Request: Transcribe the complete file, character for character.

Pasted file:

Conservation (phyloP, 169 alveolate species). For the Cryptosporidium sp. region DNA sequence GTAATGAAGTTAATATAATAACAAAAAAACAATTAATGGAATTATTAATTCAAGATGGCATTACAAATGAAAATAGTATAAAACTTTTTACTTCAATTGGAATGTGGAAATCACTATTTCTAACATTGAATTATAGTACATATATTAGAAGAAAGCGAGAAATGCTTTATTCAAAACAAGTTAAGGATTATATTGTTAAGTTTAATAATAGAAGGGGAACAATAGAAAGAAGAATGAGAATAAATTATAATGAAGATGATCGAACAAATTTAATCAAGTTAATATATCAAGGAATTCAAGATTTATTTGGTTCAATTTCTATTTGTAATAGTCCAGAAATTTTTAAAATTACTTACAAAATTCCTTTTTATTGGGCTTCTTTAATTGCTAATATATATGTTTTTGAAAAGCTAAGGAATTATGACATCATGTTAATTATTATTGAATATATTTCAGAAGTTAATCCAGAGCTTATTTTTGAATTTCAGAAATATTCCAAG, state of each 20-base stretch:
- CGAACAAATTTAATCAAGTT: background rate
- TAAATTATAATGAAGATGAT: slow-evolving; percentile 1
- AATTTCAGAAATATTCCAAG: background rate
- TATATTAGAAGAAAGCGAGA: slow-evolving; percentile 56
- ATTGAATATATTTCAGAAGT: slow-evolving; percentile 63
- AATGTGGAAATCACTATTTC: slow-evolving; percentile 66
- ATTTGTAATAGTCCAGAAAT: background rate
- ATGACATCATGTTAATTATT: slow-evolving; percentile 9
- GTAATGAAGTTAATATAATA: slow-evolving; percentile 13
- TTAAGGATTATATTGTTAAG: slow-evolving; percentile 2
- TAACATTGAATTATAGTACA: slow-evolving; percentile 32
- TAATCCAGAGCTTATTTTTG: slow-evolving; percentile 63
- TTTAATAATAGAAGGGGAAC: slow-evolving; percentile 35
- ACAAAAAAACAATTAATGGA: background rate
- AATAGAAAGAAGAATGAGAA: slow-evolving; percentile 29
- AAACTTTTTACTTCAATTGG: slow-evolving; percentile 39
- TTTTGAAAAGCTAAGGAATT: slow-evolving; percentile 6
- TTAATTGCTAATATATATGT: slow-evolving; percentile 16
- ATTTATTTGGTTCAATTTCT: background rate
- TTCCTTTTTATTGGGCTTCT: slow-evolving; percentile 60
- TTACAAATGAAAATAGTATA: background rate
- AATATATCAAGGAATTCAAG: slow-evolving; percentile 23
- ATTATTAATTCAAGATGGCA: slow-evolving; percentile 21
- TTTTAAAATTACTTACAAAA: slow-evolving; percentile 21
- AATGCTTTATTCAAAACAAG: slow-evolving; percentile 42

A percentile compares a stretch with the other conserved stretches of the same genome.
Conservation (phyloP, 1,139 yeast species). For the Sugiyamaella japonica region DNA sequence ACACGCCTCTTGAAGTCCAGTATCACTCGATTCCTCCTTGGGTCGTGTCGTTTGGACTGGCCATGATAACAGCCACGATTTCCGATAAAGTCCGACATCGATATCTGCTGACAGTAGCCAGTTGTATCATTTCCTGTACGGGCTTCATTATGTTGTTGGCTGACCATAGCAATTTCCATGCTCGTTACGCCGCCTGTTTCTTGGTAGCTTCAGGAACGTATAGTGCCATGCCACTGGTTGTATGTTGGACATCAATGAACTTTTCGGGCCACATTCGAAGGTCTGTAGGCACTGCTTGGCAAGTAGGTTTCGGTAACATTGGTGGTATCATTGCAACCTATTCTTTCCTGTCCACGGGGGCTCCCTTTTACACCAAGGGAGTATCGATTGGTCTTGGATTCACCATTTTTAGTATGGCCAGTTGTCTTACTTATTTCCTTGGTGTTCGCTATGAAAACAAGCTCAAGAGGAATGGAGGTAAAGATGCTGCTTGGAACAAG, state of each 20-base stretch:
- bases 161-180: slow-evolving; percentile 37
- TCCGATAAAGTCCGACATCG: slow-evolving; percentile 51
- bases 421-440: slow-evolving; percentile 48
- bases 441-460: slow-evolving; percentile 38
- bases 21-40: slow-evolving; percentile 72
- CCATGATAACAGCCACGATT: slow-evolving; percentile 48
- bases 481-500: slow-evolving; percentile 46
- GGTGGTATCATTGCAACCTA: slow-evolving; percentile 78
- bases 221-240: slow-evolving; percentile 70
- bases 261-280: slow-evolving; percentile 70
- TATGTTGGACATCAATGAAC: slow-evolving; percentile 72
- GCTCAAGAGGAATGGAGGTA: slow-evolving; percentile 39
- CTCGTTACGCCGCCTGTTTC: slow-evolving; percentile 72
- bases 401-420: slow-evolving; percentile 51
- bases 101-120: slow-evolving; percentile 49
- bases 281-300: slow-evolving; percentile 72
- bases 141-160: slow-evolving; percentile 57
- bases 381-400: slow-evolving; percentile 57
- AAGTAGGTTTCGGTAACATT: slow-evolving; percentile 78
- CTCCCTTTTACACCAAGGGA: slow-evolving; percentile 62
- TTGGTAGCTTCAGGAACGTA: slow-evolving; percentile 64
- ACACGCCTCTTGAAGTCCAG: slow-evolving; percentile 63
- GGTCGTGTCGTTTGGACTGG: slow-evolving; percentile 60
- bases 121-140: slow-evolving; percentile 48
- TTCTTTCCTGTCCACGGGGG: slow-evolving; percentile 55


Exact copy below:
Conservation (phyloP, 169 alveolate species). For the Cryptosporidium sp. region DNA sequence GTAATGAAGTTAATATAATAACAAAAAAACAATTAATGGAATTATTAATTCAAGATGGCATTACAAATGAAAATAGTATAAAACTTTTTACTTCAATTGGAATGTGGAAATCACTATTTCTAACATTGAATTATAGTACATATATTAGAAGAAAGCGAGAAATGCTTTATTCAAAACAAGTTAAGGATTATATTGTTAAGTTTAATAATAGAAGGGGAACAATAGAAAGAAGAATGAGAATAAATTATAATGAAGATGATCGAACAAATTTAATCAAGTTAATATATCAAGGAATTCAAGATTTATTTGGTTCAATTTCTATTTGTAATAGTCCAGAAATTTTTAAAATTACTTACAAAATTCCTTTTTATTGGGCTTCTTTAATTGCTAATATATATGTTTTTGAAAAGCTAAGGAATTATGACATCATGTTAATTATTATTGAATATATTTCAGAAGTTAATCCAGAGCTTATTTTTGAATTTCAGAAATATTCCAAG, state of each 20-base stretch:
- CGAACAAATTTAATCAAGTT: background rate
- TAAATTATAATGAAGATGAT: slow-evolving; percentile 1
- AATTTCAGAAATATTCCAAG: background rate
- TATATTAGAAGAAAGCGAGA: slow-evolving; percentile 56
- ATTGAATATATTTCAGAAGT: slow-evolving; percentile 63
- AATGTGGAAATCACTATTTC: slow-evolving; percentile 66
- ATTTGTAATAGTCCAGAAAT: background rate
- ATGACATCATGTTAATTATT: slow-evolving; percentile 9
- GTAATGAAGTTAATATAATA: slow-evolving; percentile 13
- TTAAGGATTATATTGTTAAG: slow-evolving; percentile 2
- TAACATTGAATTATAGTACA: slow-evolving; percentile 32
- TAATCCAGAGCTTATTTTTG: slow-evolving; percentile 63
- TTTAATAATAGAAGGGGAAC: slow-evolving; percentile 35
- ACAAAAAAACAATTAATGGA: background rate
- AATAGAAAGAAGAATGAGAA: slow-evolving; percentile 29
- AAACTTTTTACTTCAATTGG: slow-evolving; percentile 39
- TTTTGAAAAGCTAAGGAATT: slow-evolving; percentile 6
- TTAATTGCTAATATATATGT: slow-evolving; percentile 16
- ATTTATTTGGTTCAATTTCT: background rate
- TTCCTTTTTATTGGGCTTCT: slow-evolving; percentile 60
- TTACAAATGAAAATAGTATA: background rate
- AATATATCAAGGAATTCAAG: slow-evolving; percentile 23
- ATTATTAATTCAAGATGGCA: slow-evolving; percentile 21
- TTTTAAAATTACTTACAAAA: slow-evolving; percentile 21
- AATGCTTTATTCAAAACAAG: slow-evolving; percentile 42

A percentile compares a stretch with the other conserved stretches of the same genome.
Conservation (phyloP, 1,139 yeast species). For the Sugiyamaella japonica region DNA sequence ACACGCCTCTTGAAGTCCAGTATCACTCGATTCCTCCTTGGGTCGTGTCGTTTGGACTGGCCATGATAACAGCCACGATTTCCGATAAAGTCCGACATCGATATCTGCTGACAGTAGCCAGTTGTATCATTTCCTGTACGGGCTTCATTATGTTGTTGGCTGACCATAGCAATTTCCATGCTCGTTACGCCGCCTGTTTCTTGGTAGCTTCAGGAACGTATAGTGCCATGCCACTGGTTGTATGTTGGACATCAATGAACTTTTCGGGCCACATTCGAAGGTCTGTAGGCACTGCTTGGCAAGTAGGTTTCGGTAACATTGGTGGTATCATTGCAACCTATTCTTTCCTGTCCACGGGGGCTCCCTTTTACACCAAGGGAGTATCGATTGGTCTTGGATTCACCATTTTTAGTATGGCCAGTTGTCTTACTTATTTCCTTGGTGTTCGCTATGAAAACAAGCTCAAGAGGAATGGAGGTAAAGATGCTGCTTGGAACAAG, state of each 20-base stretch:
- bases 161-180: slow-evolving; percentile 37
- TCCGATAAAGTCCGACATCG: slow-evolving; percentile 51
- bases 421-440: slow-evolving; percentile 48
- bases 441-460: slow-evolving; percentile 38
- bases 21-40: slow-evolving; percentile 72
- CCATGATAACAGCCACGATT: slow-evolving; percentile 48
- bases 481-500: slow-evolving; percentile 46
- GGTGGTATCATTGCAACCTA: slow-evolving; percentile 78
- bases 221-240: slow-evolving; percentile 70
- bases 261-280: slow-evolving; percentile 70
- TATGTTGGACATCAATGAAC: slow-evolving; percentile 72
- GCTCAAGAGGAATGGAGGTA: slow-evolving; percentile 39
- CTCGTTACGCCGCCTGTTTC: slow-evolving; percentile 72
- bases 401-420: slow-evolving; percentile 51
- bases 101-120: slow-evolving; percentile 49
- bases 281-300: slow-evolving; percentile 72
- bases 141-160: slow-evolving; percentile 57
- bases 381-400: slow-evolving; percentile 57
- AAGTAGGTTTCGGTAACATT: slow-evolving; percentile 78
- CTCCCTTTTACACCAAGGGA: slow-evolving; percentile 62
- TTGGTAGCTTCAGGAACGTA: slow-evolving; percentile 64
- ACACGCCTCTTGAAGTCCAG: slow-evolving; percentile 63
- GGTCGTGTCGTTTGGACTGG: slow-evolving; percentile 60
- bases 121-140: slow-evolving; percentile 48
- TTCTTTCCTGTCCACGGGGG: slow-evolving; percentile 55